Corman has returned a number of times to the Iverson Ranch since that first effort. He directed four Westerns early in his career, all released in 1955 and 1956 — with "Apache Woman" and "The Oklahoma Woman" also filmed on the ranch. Corman soon transitioned to the more campy fare that has remained his calling card, but even when he's not shooting Westerns, he finds interesting ways to use Iverson's rocky terrain.
"The Saga of the Viking Women and Their Voyage to the Waters of the Great Sea Serpent" (1957)
Corman filmed extensively at Iverson for one of his earliest cult films, "The Saga of the Viking Women and Their Voyage to the Waters of the Great Sea Serpent." That's the complete title, but it's also known by shorter variations, including "Viking Women and the Sea Serpent," "The Saga of the Viking" and "Undersea Monster."
Nyoka Cliff, can be seen in the background as the Viking women and their boyfriends do a little exploring. Also visible in the background is a glimpse of the western San Fernando Valley.
"The Fighting Seabees" (1944): John Wayne & Co. on the Nyoka Summit
John Wayne and his men took shelter in the same pit in "The Fighting Seabees."
"Viking Women and the Sea Serpent": The plateau above the Iverson Gorge
Here's an interesting shot from a location standpoint, because it shows Iverson's elusive Bulldog Bluff in context — a relatively rare occurrence in the movies. Bulldog Bluff was displaced years ago by a condo development, making it a challenge to pinpoint its location — and shots like this help a lot.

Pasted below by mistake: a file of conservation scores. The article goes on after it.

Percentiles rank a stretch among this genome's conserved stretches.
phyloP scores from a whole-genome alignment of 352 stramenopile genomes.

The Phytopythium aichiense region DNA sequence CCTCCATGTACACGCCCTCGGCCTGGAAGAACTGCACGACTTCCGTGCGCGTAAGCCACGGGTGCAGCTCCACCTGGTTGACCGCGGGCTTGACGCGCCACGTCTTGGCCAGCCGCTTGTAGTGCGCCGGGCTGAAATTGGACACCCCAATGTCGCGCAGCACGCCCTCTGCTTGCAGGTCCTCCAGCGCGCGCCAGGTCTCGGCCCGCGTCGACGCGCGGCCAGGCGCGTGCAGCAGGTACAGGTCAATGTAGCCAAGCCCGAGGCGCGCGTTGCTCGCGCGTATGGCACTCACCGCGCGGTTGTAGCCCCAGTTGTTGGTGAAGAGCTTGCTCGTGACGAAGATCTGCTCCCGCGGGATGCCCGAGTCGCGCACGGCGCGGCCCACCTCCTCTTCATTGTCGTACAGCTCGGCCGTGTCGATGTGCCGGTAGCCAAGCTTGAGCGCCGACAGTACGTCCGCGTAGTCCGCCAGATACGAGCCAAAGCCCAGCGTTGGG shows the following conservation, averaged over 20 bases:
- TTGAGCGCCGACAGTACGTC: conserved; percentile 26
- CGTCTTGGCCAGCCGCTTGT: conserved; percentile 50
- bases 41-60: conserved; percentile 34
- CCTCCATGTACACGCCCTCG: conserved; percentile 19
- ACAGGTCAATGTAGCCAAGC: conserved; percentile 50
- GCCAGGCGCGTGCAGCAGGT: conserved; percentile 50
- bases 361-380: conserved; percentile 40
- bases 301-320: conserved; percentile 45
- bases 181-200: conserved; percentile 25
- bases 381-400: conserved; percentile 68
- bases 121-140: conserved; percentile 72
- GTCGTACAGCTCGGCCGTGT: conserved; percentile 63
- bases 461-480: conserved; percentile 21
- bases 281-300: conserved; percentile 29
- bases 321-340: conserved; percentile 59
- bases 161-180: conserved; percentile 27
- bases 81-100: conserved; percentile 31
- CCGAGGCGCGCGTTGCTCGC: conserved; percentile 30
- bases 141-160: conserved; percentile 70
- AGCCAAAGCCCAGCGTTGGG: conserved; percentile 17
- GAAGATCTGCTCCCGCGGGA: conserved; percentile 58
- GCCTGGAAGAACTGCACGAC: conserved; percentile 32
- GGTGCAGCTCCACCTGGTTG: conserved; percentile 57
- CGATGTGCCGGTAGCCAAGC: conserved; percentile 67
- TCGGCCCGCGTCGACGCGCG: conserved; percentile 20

Movie location expert Jerry England — the "drifting cowboy" — has a good blog entry about Bulldog Bluff, which you can find by clicking here.
The Wall — a key rock feature of the Gorge during the filming era, and one that, sadly, was later destroyed to make way for condos.
Roger Corman's "Teenage Caveman" (1958): Upper Iverson
Corman was back at Iverson the following year, filming "Teenage Caveman" — another movie that has achieved cult status. In the scene above, the title "teenager" — future "Man From U.N.C.L.E." Robert Vaughn, who was about 24 at the time — appears on the Upper Iverson's South Rim along with Darah Marshall.
"Teenage Caveman" provides a rare look at the lovely Darah — misidentified as "Darrah" on promotional material for the movie — who followed up her "Teenage Caveman" role with an all-too-brief career in TV. The movie also offers something that appeals to the intellect: It plays out as a literal adaptation of Plato's Allegory of the Cave, one of the essentials of ancient literature.